The Umbrella Policy was only in effect from June 6, 2007 through October 1, 2007. That policy includes many, but not all, of the provisions included in the CGL policy.
The policy also includes several exclusions that are relevant in this case: the "Your Work," "Impaired Property," and "Professional Liability" exclusions. The "Your Work" exclusion provides that "[t]his insurance does not apply to: . . . 'Property damage' to 'your work' arising out of it or any part of it and included in the 'products-completed operations hazard.'" CGL Policy §I ¶ 2. l. The CGL Policy defines "Your Work" as "(1) Work or operations performed by you or on your behalf; and (2) Materials, parts or equipment furnished in connection with such work or operations." §V ¶ 22 a. That definition includes "(1) Warranties or representations made at any time with respect to the fitness, quality, durability, performance or use of "your work"; and (2) The providing of or failure to provide warnings or instructions." §5 ¶ 22 b. Additionally, in this case the insurance contract contains an endorsement, CG 22 94 10 01, that removes the standard subcontractor exception from the "Your Work" exclusion.
The "Impaired Property" exclusion provides that "'[p]roperty damage' to 'impaired property' or property that has not been physically injured, arising out of: (1) A defect, deficiency, inadequacy or dangerous condition in "your product" or "your work"; or (2) A delay or failure by you or anyone acting on your behalf to perform a contract or agreement in accordance with its terms." CGL Policy §I ¶ 2. m. "This exclusion does not apply to the loss of use of other property arising out of sudden and accidental physical injury to "your product" or "your work" after it has been put to its intended use." Id.
Finally, the "Professional Liability" exclusion, which was added to the exclusions section of the policy by an endorsement, provides that "[t]his insurance does not apply to . . . 'property damage' . . . arising out of the rendering of or failure to render any professional services by you or on your behalf." CG 22 79 07 98. The specific operations within the scope of the "Professional Liability" exclusion are: "[p]roviding engineering . . . services to others in your capacity as an engineer" or "[p]roviding, or hiring independent professionals to provide, engineering . . . services in connection with construction work you perform." Id.
IV. Procedural history of this action
Plaintiff filed this Declaratory Judgment Action against Design-Build, Mr. Mueller, Metalworx, and Sealake seeking a declaration that the Commercial General Liability Policies and Umbrella Policy issued by Penn National to Design-Build do not provide coverage for the underlying lawsuit. Penn Nation has filed a motion for summary judgment, Defendants have responded, and Penn National has replied to their response. Additionally, Defendants Mr. Mueller and Design-Build have filed motion for leave to amend their answer. Penn National has responded to that motion.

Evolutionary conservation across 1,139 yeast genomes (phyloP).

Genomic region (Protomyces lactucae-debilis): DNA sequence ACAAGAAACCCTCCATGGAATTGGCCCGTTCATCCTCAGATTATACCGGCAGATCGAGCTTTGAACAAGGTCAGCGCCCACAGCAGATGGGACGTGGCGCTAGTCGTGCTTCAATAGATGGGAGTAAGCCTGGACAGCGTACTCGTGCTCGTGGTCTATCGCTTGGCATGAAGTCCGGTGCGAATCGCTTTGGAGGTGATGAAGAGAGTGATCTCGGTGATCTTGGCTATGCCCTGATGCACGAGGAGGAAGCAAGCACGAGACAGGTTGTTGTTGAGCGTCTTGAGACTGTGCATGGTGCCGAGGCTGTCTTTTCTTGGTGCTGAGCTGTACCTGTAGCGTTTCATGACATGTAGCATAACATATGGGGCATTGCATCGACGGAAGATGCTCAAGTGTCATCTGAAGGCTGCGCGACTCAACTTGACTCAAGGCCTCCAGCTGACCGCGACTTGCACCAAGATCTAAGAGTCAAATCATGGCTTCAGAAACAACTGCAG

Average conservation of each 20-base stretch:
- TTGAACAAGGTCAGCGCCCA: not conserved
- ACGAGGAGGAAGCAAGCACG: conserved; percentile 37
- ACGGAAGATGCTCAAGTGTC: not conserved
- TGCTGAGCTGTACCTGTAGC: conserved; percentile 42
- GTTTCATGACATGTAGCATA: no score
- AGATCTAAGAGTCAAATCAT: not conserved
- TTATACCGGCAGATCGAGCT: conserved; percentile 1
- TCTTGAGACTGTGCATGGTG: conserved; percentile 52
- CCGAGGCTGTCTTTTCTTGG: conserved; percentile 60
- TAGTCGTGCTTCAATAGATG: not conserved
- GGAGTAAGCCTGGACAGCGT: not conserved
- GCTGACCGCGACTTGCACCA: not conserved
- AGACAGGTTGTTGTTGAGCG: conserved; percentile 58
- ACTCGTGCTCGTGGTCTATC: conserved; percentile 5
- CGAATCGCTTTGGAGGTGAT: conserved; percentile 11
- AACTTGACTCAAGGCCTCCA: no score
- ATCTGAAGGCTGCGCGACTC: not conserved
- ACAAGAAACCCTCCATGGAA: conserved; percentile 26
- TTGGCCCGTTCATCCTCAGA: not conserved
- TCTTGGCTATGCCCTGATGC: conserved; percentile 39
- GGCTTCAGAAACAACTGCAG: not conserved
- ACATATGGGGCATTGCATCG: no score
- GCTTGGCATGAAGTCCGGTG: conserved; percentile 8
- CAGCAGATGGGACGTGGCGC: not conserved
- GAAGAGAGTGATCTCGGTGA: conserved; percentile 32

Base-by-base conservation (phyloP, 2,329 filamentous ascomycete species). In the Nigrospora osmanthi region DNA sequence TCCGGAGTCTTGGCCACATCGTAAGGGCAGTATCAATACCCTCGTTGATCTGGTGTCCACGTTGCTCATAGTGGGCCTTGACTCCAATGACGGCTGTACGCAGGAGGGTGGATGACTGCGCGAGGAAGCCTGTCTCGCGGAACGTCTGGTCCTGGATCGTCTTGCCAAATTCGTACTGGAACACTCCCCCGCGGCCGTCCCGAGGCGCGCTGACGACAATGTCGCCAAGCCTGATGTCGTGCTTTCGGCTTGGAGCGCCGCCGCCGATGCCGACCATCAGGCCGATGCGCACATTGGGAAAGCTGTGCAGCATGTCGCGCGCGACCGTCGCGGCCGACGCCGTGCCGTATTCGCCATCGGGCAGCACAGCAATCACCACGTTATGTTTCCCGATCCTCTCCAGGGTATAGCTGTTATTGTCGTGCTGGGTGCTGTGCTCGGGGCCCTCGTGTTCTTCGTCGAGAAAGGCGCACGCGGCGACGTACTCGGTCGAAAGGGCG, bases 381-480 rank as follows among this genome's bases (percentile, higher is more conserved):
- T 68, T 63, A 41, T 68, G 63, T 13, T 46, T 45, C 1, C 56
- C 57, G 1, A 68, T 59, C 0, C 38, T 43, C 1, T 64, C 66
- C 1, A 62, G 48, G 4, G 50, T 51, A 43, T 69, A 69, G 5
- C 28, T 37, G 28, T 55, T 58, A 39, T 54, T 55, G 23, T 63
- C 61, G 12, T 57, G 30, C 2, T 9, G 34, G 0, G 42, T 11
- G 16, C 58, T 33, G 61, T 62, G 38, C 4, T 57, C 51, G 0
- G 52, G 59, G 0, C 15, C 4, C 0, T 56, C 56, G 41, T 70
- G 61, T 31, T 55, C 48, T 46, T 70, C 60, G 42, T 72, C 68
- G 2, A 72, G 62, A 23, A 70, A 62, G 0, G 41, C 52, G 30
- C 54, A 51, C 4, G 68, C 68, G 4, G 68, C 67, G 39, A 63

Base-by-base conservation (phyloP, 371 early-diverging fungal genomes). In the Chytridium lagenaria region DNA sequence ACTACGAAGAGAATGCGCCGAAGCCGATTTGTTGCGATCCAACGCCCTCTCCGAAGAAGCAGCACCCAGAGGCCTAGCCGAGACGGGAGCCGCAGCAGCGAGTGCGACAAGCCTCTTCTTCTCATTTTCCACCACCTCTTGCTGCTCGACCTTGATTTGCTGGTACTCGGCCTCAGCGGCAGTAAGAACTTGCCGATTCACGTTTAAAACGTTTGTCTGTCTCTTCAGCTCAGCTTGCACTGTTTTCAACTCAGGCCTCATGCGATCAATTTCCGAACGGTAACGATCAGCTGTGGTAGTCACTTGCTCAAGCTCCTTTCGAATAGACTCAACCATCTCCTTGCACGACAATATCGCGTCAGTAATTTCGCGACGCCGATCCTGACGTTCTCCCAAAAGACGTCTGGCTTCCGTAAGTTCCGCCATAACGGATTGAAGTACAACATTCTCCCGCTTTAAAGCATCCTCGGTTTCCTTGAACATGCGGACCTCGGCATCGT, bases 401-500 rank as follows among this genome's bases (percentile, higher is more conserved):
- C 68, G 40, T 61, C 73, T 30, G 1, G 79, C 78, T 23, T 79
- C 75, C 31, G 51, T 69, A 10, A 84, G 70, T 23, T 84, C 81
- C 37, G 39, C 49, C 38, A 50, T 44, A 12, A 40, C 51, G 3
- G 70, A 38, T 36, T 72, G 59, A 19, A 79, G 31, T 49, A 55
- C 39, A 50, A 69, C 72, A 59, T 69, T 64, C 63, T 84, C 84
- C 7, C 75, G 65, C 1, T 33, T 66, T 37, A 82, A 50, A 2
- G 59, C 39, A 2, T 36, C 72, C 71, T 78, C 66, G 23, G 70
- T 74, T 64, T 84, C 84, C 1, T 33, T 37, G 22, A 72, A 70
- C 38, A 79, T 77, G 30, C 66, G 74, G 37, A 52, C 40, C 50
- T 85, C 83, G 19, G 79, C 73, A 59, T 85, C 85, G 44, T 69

LEGAL STANDARD FOR SUMMARY JUDGMENT
To grant a motion for summary judgment, the Court must find that "there is no genuine issue as to any material fact and that the movant is entitled to judgment as a matter of law." Fed. R. Civ. P. 56(a). The judge is not to weigh the evidence, but rather to determine if there is a genuine issue of fact for trial. Anderson v. Liberty Lobby, Inc., 477 U.S. 242, 249 (1986). If no material factual disputes remain, then summary judgment should be granted against a party who fails to make a showing sufficient to establish the existence of an element essential to that party's case, and on which the party bears the burden of proof. Celotex Corp. v. Catrett, 477 U.S. 317, 322 (1986). All evidence should be viewed in the light most favorable to the non-moving party. Perini Corp. v. Perini Constr., Inc., 915 F.2d 121, 123-24 (4th Cir. 1990). Summary judgment is not "a disfavored procedural shortcut," but an important mechanism for weeding out "claims and defenses [that] have no factual bases." Celotex, 477 U.S. at 327.
I. "Property Damage" caused by an "Occurrence"
In order to determine whether the CGL Policy provides coverage, the Court must first determine whether the underlying lawsuit includes a claim for "property damage" caused by an "occurrence." "[F]aulty workmanship standing alone, resulting in damage only to the work product itself, does not constitute an occurrence under a CGL policy." See Builders Mut. Ins. Co. v. R Design Constr. Co., LLC, C/A No. 2:07-1890, 2010 WL 2079741, at *5 (D.S.C. May 24, 2010) (quoting L-J, Inc. v. Bituminous Fire & Marine Ins. Co., 621 S.E.2d 33, 35 (S.C.2005)). "The rationale behind this rule is that a CGL policy is not a performance bond." Id. (citation omitted). "It is an insurance policy, which is intended to insure against accidents." Id. (citation omitted). "But if the faulty workmanship causes damage to property other than the defective work product itself, there may be an 'occurrence' triggering coverage." Id. (citing Auto Owners Ins. Co. v. Newman, 684 S.E.2d 541, 544-45 (S.C.2009)).